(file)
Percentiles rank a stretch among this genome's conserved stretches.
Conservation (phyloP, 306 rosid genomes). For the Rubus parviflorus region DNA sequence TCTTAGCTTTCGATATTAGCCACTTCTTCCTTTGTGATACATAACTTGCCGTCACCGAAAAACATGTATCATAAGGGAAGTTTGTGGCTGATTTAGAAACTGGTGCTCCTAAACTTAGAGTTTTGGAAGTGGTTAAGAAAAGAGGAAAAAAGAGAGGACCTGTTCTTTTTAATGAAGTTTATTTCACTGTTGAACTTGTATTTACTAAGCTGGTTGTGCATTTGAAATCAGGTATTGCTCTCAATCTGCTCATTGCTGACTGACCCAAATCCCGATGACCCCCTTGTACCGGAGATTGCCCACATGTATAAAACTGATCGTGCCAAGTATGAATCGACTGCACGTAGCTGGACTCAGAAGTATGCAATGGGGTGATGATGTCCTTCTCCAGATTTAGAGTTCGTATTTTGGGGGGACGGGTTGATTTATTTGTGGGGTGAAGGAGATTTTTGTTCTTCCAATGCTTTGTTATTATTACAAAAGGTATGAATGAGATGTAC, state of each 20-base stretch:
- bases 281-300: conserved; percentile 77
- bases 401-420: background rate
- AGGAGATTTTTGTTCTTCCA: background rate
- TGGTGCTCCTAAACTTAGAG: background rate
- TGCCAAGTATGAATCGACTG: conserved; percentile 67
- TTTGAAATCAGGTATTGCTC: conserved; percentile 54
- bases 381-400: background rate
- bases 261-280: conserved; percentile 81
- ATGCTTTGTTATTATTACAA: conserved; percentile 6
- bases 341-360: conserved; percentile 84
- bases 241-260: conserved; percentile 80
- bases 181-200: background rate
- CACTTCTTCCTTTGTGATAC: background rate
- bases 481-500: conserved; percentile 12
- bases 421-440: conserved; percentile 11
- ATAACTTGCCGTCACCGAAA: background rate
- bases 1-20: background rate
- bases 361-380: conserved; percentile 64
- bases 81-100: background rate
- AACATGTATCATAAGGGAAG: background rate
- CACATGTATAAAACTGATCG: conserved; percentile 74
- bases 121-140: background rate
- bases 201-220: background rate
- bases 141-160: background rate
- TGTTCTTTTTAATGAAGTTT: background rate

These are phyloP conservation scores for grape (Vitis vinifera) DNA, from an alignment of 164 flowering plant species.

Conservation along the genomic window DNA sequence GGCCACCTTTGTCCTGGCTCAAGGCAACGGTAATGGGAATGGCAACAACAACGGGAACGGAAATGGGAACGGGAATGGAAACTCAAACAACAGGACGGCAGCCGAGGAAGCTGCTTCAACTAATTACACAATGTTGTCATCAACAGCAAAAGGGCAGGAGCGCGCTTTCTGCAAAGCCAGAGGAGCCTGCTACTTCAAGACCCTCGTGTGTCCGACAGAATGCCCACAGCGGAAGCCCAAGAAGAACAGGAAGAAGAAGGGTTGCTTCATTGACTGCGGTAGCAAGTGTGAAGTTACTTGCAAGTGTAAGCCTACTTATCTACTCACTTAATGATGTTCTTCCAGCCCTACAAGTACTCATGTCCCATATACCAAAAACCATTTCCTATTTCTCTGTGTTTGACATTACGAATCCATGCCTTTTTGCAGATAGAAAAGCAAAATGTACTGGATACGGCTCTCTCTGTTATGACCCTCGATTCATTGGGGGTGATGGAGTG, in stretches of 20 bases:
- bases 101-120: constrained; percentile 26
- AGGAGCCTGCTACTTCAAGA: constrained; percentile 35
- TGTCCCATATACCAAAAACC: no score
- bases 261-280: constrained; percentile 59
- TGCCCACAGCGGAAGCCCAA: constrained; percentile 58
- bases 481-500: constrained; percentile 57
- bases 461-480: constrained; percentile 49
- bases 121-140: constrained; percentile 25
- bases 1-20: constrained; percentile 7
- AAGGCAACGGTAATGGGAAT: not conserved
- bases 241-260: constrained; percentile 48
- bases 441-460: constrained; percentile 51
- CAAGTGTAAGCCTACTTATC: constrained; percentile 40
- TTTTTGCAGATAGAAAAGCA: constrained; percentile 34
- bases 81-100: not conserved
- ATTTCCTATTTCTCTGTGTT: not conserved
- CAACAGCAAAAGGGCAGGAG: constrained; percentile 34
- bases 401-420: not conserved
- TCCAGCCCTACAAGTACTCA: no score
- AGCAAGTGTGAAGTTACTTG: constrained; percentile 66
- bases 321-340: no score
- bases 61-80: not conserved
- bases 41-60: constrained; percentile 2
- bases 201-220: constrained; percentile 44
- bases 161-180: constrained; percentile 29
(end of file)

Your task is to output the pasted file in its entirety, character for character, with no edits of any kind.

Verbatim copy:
Percentiles rank a stretch among this genome's conserved stretches.
Conservation (phyloP, 306 rosid genomes). For the Rubus parviflorus region DNA sequence TCTTAGCTTTCGATATTAGCCACTTCTTCCTTTGTGATACATAACTTGCCGTCACCGAAAAACATGTATCATAAGGGAAGTTTGTGGCTGATTTAGAAACTGGTGCTCCTAAACTTAGAGTTTTGGAAGTGGTTAAGAAAAGAGGAAAAAAGAGAGGACCTGTTCTTTTTAATGAAGTTTATTTCACTGTTGAACTTGTATTTACTAAGCTGGTTGTGCATTTGAAATCAGGTATTGCTCTCAATCTGCTCATTGCTGACTGACCCAAATCCCGATGACCCCCTTGTACCGGAGATTGCCCACATGTATAAAACTGATCGTGCCAAGTATGAATCGACTGCACGTAGCTGGACTCAGAAGTATGCAATGGGGTGATGATGTCCTTCTCCAGATTTAGAGTTCGTATTTTGGGGGGACGGGTTGATTTATTTGTGGGGTGAAGGAGATTTTTGTTCTTCCAATGCTTTGTTATTATTACAAAAGGTATGAATGAGATGTAC, state of each 20-base stretch:
- bases 281-300: conserved; percentile 77
- bases 401-420: background rate
- AGGAGATTTTTGTTCTTCCA: background rate
- TGGTGCTCCTAAACTTAGAG: background rate
- TGCCAAGTATGAATCGACTG: conserved; percentile 67
- TTTGAAATCAGGTATTGCTC: conserved; percentile 54
- bases 381-400: background rate
- bases 261-280: conserved; percentile 81
- ATGCTTTGTTATTATTACAA: conserved; percentile 6
- bases 341-360: conserved; percentile 84
- bases 241-260: conserved; percentile 80
- bases 181-200: background rate
- CACTTCTTCCTTTGTGATAC: background rate
- bases 481-500: conserved; percentile 12
- bases 421-440: conserved; percentile 11
- ATAACTTGCCGTCACCGAAA: background rate
- bases 1-20: background rate
- bases 361-380: conserved; percentile 64
- bases 81-100: background rate
- AACATGTATCATAAGGGAAG: background rate
- CACATGTATAAAACTGATCG: conserved; percentile 74
- bases 121-140: background rate
- bases 201-220: background rate
- bases 141-160: background rate
- TGTTCTTTTTAATGAAGTTT: background rate

These are phyloP conservation scores for grape (Vitis vinifera) DNA, from an alignment of 164 flowering plant species.

Conservation along the genomic window DNA sequence GGCCACCTTTGTCCTGGCTCAAGGCAACGGTAATGGGAATGGCAACAACAACGGGAACGGAAATGGGAACGGGAATGGAAACTCAAACAACAGGACGGCAGCCGAGGAAGCTGCTTCAACTAATTACACAATGTTGTCATCAACAGCAAAAGGGCAGGAGCGCGCTTTCTGCAAAGCCAGAGGAGCCTGCTACTTCAAGACCCTCGTGTGTCCGACAGAATGCCCACAGCGGAAGCCCAAGAAGAACAGGAAGAAGAAGGGTTGCTTCATTGACTGCGGTAGCAAGTGTGAAGTTACTTGCAAGTGTAAGCCTACTTATCTACTCACTTAATGATGTTCTTCCAGCCCTACAAGTACTCATGTCCCATATACCAAAAACCATTTCCTATTTCTCTGTGTTTGACATTACGAATCCATGCCTTTTTGCAGATAGAAAAGCAAAATGTACTGGATACGGCTCTCTCTGTTATGACCCTCGATTCATTGGGGGTGATGGAGTG, in stretches of 20 bases:
- bases 101-120: constrained; percentile 26
- AGGAGCCTGCTACTTCAAGA: constrained; percentile 35
- TGTCCCATATACCAAAAACC: no score
- bases 261-280: constrained; percentile 59
- TGCCCACAGCGGAAGCCCAA: constrained; percentile 58
- bases 481-500: constrained; percentile 57
- bases 461-480: constrained; percentile 49
- bases 121-140: constrained; percentile 25
- bases 1-20: constrained; percentile 7
- AAGGCAACGGTAATGGGAAT: not conserved
- bases 241-260: constrained; percentile 48
- bases 441-460: constrained; percentile 51
- CAAGTGTAAGCCTACTTATC: constrained; percentile 40
- TTTTTGCAGATAGAAAAGCA: constrained; percentile 34
- bases 81-100: not conserved
- ATTTCCTATTTCTCTGTGTT: not conserved
- CAACAGCAAAAGGGCAGGAG: constrained; percentile 34
- bases 401-420: not conserved
- TCCAGCCCTACAAGTACTCA: no score
- AGCAAGTGTGAAGTTACTTG: constrained; percentile 66
- bases 321-340: no score
- bases 61-80: not conserved
- bases 41-60: constrained; percentile 2
- bases 201-220: constrained; percentile 44
- bases 161-180: constrained; percentile 29